Wigan mum sets up mental health support group to help other families
A Wigan mum started a mental health support group to offer practical help to other parents who are struggling after her own battles with anxiety.
Gemma Heaton, a 38-year-old HD brow technician from Hindley, who lives with her husband Adam, 38, and their two children, Summer, 14, and Ari, 11, started her own mental health community group after developing strategies to help herself cope with her own problems.
Gemma said: "I really struggled a few years ago and I was in a really bad way, to the point where I remember thinking to myself ‘Adam and the kids would be better off without me’.
“I remember going to a convention for work and they had all these motivational speakers talking about how they had turned their lives around and gone from the depths of despair.
"I knew there was hope that my life and the way I was feeling could improve.
"But some of the advice out there, just wasn’t practical for me as a working mum, so I developed my own strategies: self-affirmations, journaling, the way that I spoke to myself and managing my thoughts and mindset.
“I started feeling better and noticed that it had a positive affect on my family. I realised that however I am within myself, reflects on how I am as a mum.”
Gemma then developed workshops for both adults and children which she runs in her free time with four other volunteers called, Reset THP Limited. She has also created books for children to use so that they have something to refer to and use for guidance.
She said: “Our adult workshop is called Reset which is about how to reset your mindset and the workshop for children is to help them develop the tools and coping strategies to use throughout their lives.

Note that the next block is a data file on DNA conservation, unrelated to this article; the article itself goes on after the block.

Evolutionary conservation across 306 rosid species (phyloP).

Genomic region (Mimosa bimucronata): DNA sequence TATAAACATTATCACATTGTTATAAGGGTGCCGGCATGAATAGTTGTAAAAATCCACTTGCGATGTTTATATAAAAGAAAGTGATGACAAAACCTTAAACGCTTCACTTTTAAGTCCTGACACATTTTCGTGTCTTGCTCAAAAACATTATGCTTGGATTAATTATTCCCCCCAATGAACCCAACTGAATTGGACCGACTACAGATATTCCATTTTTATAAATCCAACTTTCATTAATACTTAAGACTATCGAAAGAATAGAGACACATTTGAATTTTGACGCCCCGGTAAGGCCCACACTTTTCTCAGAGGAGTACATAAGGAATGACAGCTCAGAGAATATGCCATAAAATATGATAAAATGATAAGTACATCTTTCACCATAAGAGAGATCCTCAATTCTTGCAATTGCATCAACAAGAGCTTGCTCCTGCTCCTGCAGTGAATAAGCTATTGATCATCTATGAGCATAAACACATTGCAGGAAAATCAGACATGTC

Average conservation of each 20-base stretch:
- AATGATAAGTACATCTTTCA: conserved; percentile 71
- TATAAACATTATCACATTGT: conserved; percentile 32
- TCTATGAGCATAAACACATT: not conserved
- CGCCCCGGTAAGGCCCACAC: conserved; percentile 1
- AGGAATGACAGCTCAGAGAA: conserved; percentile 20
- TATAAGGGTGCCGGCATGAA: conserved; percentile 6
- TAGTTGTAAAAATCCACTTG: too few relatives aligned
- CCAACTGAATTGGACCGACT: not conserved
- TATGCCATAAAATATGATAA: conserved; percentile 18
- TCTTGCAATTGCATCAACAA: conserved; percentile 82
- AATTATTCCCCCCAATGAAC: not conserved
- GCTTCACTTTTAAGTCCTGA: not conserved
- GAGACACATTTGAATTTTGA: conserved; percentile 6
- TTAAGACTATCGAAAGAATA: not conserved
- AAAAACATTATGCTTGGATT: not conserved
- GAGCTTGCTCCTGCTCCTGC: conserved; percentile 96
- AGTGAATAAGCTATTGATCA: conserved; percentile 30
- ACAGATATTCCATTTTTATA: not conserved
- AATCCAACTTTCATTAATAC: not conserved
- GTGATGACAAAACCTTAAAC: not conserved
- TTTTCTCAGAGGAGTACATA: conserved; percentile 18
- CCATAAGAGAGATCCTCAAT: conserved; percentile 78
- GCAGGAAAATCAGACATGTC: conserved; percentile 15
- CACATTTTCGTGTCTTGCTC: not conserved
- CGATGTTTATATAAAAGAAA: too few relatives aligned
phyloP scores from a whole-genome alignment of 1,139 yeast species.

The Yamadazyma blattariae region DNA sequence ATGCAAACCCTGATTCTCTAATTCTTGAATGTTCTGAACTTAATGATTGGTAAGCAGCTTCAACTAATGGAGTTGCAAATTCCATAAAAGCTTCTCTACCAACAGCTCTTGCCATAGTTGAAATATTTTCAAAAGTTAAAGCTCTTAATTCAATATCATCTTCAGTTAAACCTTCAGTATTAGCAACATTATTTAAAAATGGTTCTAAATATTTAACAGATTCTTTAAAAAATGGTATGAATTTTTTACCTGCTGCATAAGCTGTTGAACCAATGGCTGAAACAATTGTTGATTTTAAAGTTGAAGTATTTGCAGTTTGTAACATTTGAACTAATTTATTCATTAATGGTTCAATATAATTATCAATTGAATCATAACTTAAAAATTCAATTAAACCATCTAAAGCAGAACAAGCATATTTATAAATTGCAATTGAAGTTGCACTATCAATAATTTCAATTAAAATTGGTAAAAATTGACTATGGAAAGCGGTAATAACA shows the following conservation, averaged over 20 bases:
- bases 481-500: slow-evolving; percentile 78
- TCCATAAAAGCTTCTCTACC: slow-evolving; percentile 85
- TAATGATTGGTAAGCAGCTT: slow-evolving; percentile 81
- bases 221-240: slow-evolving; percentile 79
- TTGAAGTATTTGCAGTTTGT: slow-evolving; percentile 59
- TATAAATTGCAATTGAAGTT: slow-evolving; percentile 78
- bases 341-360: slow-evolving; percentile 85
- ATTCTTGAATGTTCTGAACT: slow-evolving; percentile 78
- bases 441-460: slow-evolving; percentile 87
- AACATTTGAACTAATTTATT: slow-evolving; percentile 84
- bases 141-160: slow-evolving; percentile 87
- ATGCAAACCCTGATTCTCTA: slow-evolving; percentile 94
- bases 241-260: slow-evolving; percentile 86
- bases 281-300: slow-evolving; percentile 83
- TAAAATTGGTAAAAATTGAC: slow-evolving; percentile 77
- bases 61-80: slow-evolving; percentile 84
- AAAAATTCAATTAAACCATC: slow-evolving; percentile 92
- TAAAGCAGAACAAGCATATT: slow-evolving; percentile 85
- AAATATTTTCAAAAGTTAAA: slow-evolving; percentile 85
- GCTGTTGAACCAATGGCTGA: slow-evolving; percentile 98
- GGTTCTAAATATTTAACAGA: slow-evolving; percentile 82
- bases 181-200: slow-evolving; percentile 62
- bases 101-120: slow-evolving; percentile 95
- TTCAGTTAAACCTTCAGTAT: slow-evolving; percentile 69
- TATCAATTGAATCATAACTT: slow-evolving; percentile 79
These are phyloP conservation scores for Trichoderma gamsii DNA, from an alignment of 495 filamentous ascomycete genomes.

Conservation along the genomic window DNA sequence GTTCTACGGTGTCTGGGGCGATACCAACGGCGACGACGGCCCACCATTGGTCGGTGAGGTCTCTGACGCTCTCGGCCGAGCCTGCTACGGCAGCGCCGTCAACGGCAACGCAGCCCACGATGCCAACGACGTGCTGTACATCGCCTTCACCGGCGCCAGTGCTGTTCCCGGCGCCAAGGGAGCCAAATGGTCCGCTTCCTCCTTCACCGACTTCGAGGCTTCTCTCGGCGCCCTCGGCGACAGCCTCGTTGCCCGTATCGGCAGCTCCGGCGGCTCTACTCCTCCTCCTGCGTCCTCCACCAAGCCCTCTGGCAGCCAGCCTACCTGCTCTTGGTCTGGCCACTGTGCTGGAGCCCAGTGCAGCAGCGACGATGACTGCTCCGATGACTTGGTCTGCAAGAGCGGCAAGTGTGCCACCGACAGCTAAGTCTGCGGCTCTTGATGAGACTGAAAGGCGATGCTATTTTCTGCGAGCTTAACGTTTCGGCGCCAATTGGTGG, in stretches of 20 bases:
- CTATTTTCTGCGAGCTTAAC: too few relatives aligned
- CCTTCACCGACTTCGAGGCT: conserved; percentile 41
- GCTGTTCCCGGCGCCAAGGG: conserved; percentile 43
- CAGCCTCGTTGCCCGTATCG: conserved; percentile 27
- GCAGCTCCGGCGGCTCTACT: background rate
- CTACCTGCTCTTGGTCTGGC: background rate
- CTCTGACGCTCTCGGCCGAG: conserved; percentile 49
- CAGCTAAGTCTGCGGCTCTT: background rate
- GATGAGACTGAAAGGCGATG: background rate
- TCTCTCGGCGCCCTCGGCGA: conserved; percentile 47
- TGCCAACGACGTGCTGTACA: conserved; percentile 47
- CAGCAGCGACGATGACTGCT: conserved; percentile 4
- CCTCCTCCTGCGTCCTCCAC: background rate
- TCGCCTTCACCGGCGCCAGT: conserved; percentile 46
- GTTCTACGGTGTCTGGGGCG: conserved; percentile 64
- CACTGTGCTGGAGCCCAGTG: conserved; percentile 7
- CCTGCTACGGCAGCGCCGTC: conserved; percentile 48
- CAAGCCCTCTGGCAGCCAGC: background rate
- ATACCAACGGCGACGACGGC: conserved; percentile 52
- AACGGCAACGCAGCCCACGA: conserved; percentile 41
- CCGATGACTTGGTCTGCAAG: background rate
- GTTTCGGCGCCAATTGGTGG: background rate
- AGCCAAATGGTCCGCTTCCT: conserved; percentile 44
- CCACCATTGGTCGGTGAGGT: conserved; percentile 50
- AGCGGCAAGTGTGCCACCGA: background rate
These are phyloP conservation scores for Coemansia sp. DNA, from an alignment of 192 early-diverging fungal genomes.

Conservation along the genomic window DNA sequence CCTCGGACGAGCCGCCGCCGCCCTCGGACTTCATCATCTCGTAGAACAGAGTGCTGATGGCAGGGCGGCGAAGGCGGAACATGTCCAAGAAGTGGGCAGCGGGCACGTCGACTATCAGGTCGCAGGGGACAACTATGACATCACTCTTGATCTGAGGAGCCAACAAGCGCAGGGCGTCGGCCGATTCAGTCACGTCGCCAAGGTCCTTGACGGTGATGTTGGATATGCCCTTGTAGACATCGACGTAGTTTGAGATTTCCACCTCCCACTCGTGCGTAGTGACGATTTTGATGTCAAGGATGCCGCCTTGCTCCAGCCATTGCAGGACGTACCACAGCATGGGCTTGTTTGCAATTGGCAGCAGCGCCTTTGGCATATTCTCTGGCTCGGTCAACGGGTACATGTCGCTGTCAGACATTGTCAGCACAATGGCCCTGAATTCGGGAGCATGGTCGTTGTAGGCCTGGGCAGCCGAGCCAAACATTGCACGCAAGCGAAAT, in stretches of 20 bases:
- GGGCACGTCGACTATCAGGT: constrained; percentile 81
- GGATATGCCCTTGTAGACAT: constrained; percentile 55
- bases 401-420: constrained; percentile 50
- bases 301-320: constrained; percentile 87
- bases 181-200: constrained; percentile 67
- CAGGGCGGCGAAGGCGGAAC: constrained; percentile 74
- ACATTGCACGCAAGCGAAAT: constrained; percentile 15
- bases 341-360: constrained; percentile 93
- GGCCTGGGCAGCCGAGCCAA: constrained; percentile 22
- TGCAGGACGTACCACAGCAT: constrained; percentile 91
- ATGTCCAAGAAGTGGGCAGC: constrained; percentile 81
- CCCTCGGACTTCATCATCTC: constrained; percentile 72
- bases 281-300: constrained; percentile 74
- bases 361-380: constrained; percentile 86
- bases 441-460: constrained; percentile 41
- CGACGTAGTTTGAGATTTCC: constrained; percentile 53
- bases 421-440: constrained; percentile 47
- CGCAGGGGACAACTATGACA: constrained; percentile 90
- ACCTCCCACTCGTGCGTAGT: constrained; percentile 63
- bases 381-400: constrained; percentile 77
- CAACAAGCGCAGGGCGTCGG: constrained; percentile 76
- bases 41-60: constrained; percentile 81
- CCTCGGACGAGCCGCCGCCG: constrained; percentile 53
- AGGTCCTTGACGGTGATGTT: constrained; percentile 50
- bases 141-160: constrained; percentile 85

"We’ve had funding from the National Lottery and have applied for funding from the council also. This helps us to buy resources such as iPads for families who are struggling and don’t have anything to access us online, it is also used for things such as room hire, and stationary.
“Because with kids, everything that we do is done through an arts and crafts activity.
“This is so that while we are talking to them, they are focusing on doing something, which helps them to open up.
“We also go on training courses, but my own personal struggles have been the best training that I have had to help relate to people and have a real understanding.”
Gemma has found that many more people are struggling with financial worries and stress with rising energy bills.
She added: “We deal with issues such as women and girls who have been raped, parents worried about their children, health worries, and financial worries – which are becoming a lot more common.
“We hold workshops, Zoom calls and we even do a walk and talk – where we go for a walk outdoors while we talk about the issues affecting our lives, but positively structured.
"People are really supportive of each other which is important for people to know because when you are in it, you can feel like you’re the only one, but you’re not.
"We want people to know that there is hope and everyone has the potential to shine again.”